The global emerging infectious diseases caused by multi-drug resistant (MDR) bacteria necessitates worldwide systematic efforts to discover new effective antibacterial agents, replacing traditional antibiotics no longer active. For this purpose, we recently synthetized amino acid-modified cationic dendrimers and ammonium hydrochloride copolymers and evaluated their antibacterial activity on several MDR clinical isolates. As natural antibacterial peptides (AMPs), the prepared cationic macromolecules were capable to electrostatically interact with the membranes of pathogens, causing irreversible damage and inhibition of bacterial growth, regardless of their resistance to most conventional antibiotics. The dendrimers, depending on their amino acid composition, the number of cationic groups and the structure of the internal matrix, showed a target specific antibacterial activity. Indeed, those containing lysine and/or histidine, having 192 cationic groups (N+), were active on non-fermenting Gram-negative species. In particular, the G5K dendrimer showed a very low MIC value on P. aeruginosa (2.1 µM), comparable to that of colistin. The arginine and/or lysine dendrimers with 70-136 N+ were specifically active on Enterococci and Staphylococci, while the lysine dendrimer, with 128 N+, based on the results obtained so far, is active on Acinetobacter (6.3-12.7 µM). Unlike the dendrimers, the copolymers showed MICs as low as 0.6-1.2 µM against several Gram-positive and Gram-negative isolates. In this communication review, we examined the preparation and antibacterial effects of the best performing cationic macromolecules mentioned above. In turbidimetric and 24 hour-killing studies, both the dendrimers and copolymers here examined displayed a rapid bactericidal activity. Thanks to their physicochemical properties, suitable for biomedical applications, and to the observed bactericidal effects, our new cationic dendrimers and copolymers could represent novel tools, with narrow and/or broad-spectrum activity against MDR strains, regardless of their resistance to current antibiotics.

Biocidal Cationic Macromolecules Irrespective of Bacterial Resistance: Our Experience

Silvana Alfei;Gabriella Piatti;Debora Caviglia;Gian Carlo Schito;Guendalina Zuccari;Anna Maria Schito
2021

Abstract

The global emerging infectious diseases caused by multi-drug resistant (MDR) bacteria necessitates worldwide systematic efforts to discover new effective antibacterial agents, replacing traditional antibiotics no longer active. For this purpose, we recently synthetized amino acid-modified cationic dendrimers and ammonium hydrochloride copolymers and evaluated their antibacterial activity on several MDR clinical isolates. As natural antibacterial peptides (AMPs), the prepared cationic macromolecules were capable to electrostatically interact with the membranes of pathogens, causing irreversible damage and inhibition of bacterial growth, regardless of their resistance to most conventional antibiotics. The dendrimers, depending on their amino acid composition, the number of cationic groups and the structure of the internal matrix, showed a target specific antibacterial activity. Indeed, those containing lysine and/or histidine, having 192 cationic groups (N+), were active on non-fermenting Gram-negative species. In particular, the G5K dendrimer showed a very low MIC value on P. aeruginosa (2.1 µM), comparable to that of colistin. The arginine and/or lysine dendrimers with 70-136 N+ were specifically active on Enterococci and Staphylococci, while the lysine dendrimer, with 128 N+, based on the results obtained so far, is active on Acinetobacter (6.3-12.7 µM). Unlike the dendrimers, the copolymers showed MICs as low as 0.6-1.2 µM against several Gram-positive and Gram-negative isolates. In this communication review, we examined the preparation and antibacterial effects of the best performing cationic macromolecules mentioned above. In turbidimetric and 24 hour-killing studies, both the dendrimers and copolymers here examined displayed a rapid bactericidal activity. Thanks to their physicochemical properties, suitable for biomedical applications, and to the observed bactericidal effects, our new cationic dendrimers and copolymers could represent novel tools, with narrow and/or broad-spectrum activity against MDR strains, regardless of their resistance to current antibiotics.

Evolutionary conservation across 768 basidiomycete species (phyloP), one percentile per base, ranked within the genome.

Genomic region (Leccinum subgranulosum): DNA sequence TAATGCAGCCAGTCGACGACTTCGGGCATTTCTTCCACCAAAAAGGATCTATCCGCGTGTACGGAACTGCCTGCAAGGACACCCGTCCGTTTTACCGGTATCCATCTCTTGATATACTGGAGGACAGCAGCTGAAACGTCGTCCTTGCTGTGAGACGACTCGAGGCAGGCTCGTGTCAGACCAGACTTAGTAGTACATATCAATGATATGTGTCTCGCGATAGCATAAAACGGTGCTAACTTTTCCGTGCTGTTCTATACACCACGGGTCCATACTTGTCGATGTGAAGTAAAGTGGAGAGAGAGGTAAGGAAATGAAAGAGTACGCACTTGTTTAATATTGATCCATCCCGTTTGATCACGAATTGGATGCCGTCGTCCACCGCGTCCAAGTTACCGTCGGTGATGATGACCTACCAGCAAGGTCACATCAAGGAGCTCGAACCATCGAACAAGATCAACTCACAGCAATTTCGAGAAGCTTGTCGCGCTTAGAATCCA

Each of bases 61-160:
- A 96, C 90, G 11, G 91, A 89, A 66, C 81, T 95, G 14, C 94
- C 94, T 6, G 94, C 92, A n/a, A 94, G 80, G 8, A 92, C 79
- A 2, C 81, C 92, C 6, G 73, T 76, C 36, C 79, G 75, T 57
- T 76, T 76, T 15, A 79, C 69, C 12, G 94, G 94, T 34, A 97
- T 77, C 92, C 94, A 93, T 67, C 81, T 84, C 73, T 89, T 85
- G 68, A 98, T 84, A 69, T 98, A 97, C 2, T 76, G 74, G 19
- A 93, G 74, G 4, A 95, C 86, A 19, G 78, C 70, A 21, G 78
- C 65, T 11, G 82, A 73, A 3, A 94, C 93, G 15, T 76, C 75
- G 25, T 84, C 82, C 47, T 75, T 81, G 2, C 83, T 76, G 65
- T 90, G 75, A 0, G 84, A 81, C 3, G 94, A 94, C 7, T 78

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Utilizza questo identificativo per citare o creare un link a questo documento: https://hdl.handle.net/11567/1062841
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